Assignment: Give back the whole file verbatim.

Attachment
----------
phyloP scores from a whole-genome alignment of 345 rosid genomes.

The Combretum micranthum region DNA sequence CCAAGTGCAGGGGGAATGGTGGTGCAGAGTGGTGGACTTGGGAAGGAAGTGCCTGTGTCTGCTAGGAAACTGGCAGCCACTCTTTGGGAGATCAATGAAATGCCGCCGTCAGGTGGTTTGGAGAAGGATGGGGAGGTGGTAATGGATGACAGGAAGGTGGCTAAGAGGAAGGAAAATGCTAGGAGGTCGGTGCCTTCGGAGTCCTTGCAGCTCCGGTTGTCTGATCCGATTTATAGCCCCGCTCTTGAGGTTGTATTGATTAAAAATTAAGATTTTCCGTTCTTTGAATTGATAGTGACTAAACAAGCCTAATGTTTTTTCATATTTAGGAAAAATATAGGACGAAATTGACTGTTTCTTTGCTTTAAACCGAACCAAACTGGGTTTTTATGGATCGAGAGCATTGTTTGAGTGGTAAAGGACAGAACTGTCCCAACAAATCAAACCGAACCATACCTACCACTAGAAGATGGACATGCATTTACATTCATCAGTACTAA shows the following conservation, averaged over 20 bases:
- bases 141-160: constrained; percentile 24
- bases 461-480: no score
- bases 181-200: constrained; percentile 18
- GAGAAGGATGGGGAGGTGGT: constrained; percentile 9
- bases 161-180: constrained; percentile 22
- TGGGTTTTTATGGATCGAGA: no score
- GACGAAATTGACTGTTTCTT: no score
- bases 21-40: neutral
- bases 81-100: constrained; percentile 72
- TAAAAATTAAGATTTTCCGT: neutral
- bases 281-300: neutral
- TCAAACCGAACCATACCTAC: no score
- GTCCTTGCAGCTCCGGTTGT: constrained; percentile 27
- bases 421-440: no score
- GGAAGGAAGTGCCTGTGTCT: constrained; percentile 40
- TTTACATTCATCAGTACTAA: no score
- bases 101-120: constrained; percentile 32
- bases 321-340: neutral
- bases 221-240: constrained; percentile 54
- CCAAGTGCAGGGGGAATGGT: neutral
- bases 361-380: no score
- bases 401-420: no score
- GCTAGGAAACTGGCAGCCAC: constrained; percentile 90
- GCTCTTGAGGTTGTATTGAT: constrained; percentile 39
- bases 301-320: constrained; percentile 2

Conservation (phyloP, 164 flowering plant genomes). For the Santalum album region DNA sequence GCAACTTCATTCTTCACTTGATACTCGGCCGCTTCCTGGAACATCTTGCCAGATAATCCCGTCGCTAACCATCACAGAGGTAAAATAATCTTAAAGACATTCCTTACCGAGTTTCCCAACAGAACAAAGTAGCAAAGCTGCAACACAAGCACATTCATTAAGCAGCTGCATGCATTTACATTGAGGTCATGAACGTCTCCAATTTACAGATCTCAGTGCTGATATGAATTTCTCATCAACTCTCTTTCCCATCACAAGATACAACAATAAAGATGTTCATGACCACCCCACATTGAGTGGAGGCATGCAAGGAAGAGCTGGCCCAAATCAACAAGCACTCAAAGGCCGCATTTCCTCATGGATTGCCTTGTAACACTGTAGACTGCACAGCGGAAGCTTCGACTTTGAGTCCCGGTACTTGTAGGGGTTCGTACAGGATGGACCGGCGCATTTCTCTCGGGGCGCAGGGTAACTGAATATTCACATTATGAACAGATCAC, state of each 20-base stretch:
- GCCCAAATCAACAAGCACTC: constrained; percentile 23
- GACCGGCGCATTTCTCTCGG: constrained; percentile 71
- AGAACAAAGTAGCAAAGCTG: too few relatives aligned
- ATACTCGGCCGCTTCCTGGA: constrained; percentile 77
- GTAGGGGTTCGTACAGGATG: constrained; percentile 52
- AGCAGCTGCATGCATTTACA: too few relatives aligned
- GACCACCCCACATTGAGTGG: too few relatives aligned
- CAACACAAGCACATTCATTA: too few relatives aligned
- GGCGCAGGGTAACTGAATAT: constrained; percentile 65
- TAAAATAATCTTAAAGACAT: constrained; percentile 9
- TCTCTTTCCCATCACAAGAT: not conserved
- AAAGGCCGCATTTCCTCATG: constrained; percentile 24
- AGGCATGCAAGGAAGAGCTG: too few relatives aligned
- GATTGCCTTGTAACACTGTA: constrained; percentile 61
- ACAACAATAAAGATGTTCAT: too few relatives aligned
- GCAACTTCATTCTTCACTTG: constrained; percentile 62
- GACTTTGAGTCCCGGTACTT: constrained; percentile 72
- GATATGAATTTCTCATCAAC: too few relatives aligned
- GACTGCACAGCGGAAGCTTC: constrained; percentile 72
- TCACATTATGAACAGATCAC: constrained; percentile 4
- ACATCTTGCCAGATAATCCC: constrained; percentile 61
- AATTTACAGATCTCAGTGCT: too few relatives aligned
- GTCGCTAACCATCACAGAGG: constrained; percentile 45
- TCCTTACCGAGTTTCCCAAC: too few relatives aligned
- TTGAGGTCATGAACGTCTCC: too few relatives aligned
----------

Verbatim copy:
phyloP scores from a whole-genome alignment of 345 rosid genomes.

The Combretum micranthum region DNA sequence CCAAGTGCAGGGGGAATGGTGGTGCAGAGTGGTGGACTTGGGAAGGAAGTGCCTGTGTCTGCTAGGAAACTGGCAGCCACTCTTTGGGAGATCAATGAAATGCCGCCGTCAGGTGGTTTGGAGAAGGATGGGGAGGTGGTAATGGATGACAGGAAGGTGGCTAAGAGGAAGGAAAATGCTAGGAGGTCGGTGCCTTCGGAGTCCTTGCAGCTCCGGTTGTCTGATCCGATTTATAGCCCCGCTCTTGAGGTTGTATTGATTAAAAATTAAGATTTTCCGTTCTTTGAATTGATAGTGACTAAACAAGCCTAATGTTTTTTCATATTTAGGAAAAATATAGGACGAAATTGACTGTTTCTTTGCTTTAAACCGAACCAAACTGGGTTTTTATGGATCGAGAGCATTGTTTGAGTGGTAAAGGACAGAACTGTCCCAACAAATCAAACCGAACCATACCTACCACTAGAAGATGGACATGCATTTACATTCATCAGTACTAA shows the following conservation, averaged over 20 bases:
- bases 141-160: constrained; percentile 24
- bases 461-480: no score
- bases 181-200: constrained; percentile 18
- GAGAAGGATGGGGAGGTGGT: constrained; percentile 9
- bases 161-180: constrained; percentile 22
- TGGGTTTTTATGGATCGAGA: no score
- GACGAAATTGACTGTTTCTT: no score
- bases 21-40: neutral
- bases 81-100: constrained; percentile 72
- TAAAAATTAAGATTTTCCGT: neutral
- bases 281-300: neutral
- TCAAACCGAACCATACCTAC: no score
- GTCCTTGCAGCTCCGGTTGT: constrained; percentile 27
- bases 421-440: no score
- GGAAGGAAGTGCCTGTGTCT: constrained; percentile 40
- TTTACATTCATCAGTACTAA: no score
- bases 101-120: constrained; percentile 32
- bases 321-340: neutral
- bases 221-240: constrained; percentile 54
- CCAAGTGCAGGGGGAATGGT: neutral
- bases 361-380: no score
- bases 401-420: no score
- GCTAGGAAACTGGCAGCCAC: constrained; percentile 90
- GCTCTTGAGGTTGTATTGAT: constrained; percentile 39
- bases 301-320: constrained; percentile 2

Conservation (phyloP, 164 flowering plant genomes). For the Santalum album region DNA sequence GCAACTTCATTCTTCACTTGATACTCGGCCGCTTCCTGGAACATCTTGCCAGATAATCCCGTCGCTAACCATCACAGAGGTAAAATAATCTTAAAGACATTCCTTACCGAGTTTCCCAACAGAACAAAGTAGCAAAGCTGCAACACAAGCACATTCATTAAGCAGCTGCATGCATTTACATTGAGGTCATGAACGTCTCCAATTTACAGATCTCAGTGCTGATATGAATTTCTCATCAACTCTCTTTCCCATCACAAGATACAACAATAAAGATGTTCATGACCACCCCACATTGAGTGGAGGCATGCAAGGAAGAGCTGGCCCAAATCAACAAGCACTCAAAGGCCGCATTTCCTCATGGATTGCCTTGTAACACTGTAGACTGCACAGCGGAAGCTTCGACTTTGAGTCCCGGTACTTGTAGGGGTTCGTACAGGATGGACCGGCGCATTTCTCTCGGGGCGCAGGGTAACTGAATATTCACATTATGAACAGATCAC, state of each 20-base stretch:
- GCCCAAATCAACAAGCACTC: constrained; percentile 23
- GACCGGCGCATTTCTCTCGG: constrained; percentile 71
- AGAACAAAGTAGCAAAGCTG: too few relatives aligned
- ATACTCGGCCGCTTCCTGGA: constrained; percentile 77
- GTAGGGGTTCGTACAGGATG: constrained; percentile 52
- AGCAGCTGCATGCATTTACA: too few relatives aligned
- GACCACCCCACATTGAGTGG: too few relatives aligned
- CAACACAAGCACATTCATTA: too few relatives aligned
- GGCGCAGGGTAACTGAATAT: constrained; percentile 65
- TAAAATAATCTTAAAGACAT: constrained; percentile 9
- TCTCTTTCCCATCACAAGAT: not conserved
- AAAGGCCGCATTTCCTCATG: constrained; percentile 24
- AGGCATGCAAGGAAGAGCTG: too few relatives aligned
- GATTGCCTTGTAACACTGTA: constrained; percentile 61
- ACAACAATAAAGATGTTCAT: too few relatives aligned
- GCAACTTCATTCTTCACTTG: constrained; percentile 62
- GACTTTGAGTCCCGGTACTT: constrained; percentile 72
- GATATGAATTTCTCATCAAC: too few relatives aligned
- GACTGCACAGCGGAAGCTTC: constrained; percentile 72
- TCACATTATGAACAGATCAC: constrained; percentile 4
- ACATCTTGCCAGATAATCCC: constrained; percentile 61
- AATTTACAGATCTCAGTGCT: too few relatives aligned
- GTCGCTAACCATCACAGAGG: constrained; percentile 45
- TCCTTACCGAGTTTCCCAAC: too few relatives aligned
- TTGAGGTCATGAACGTCTCC: too few relatives aligned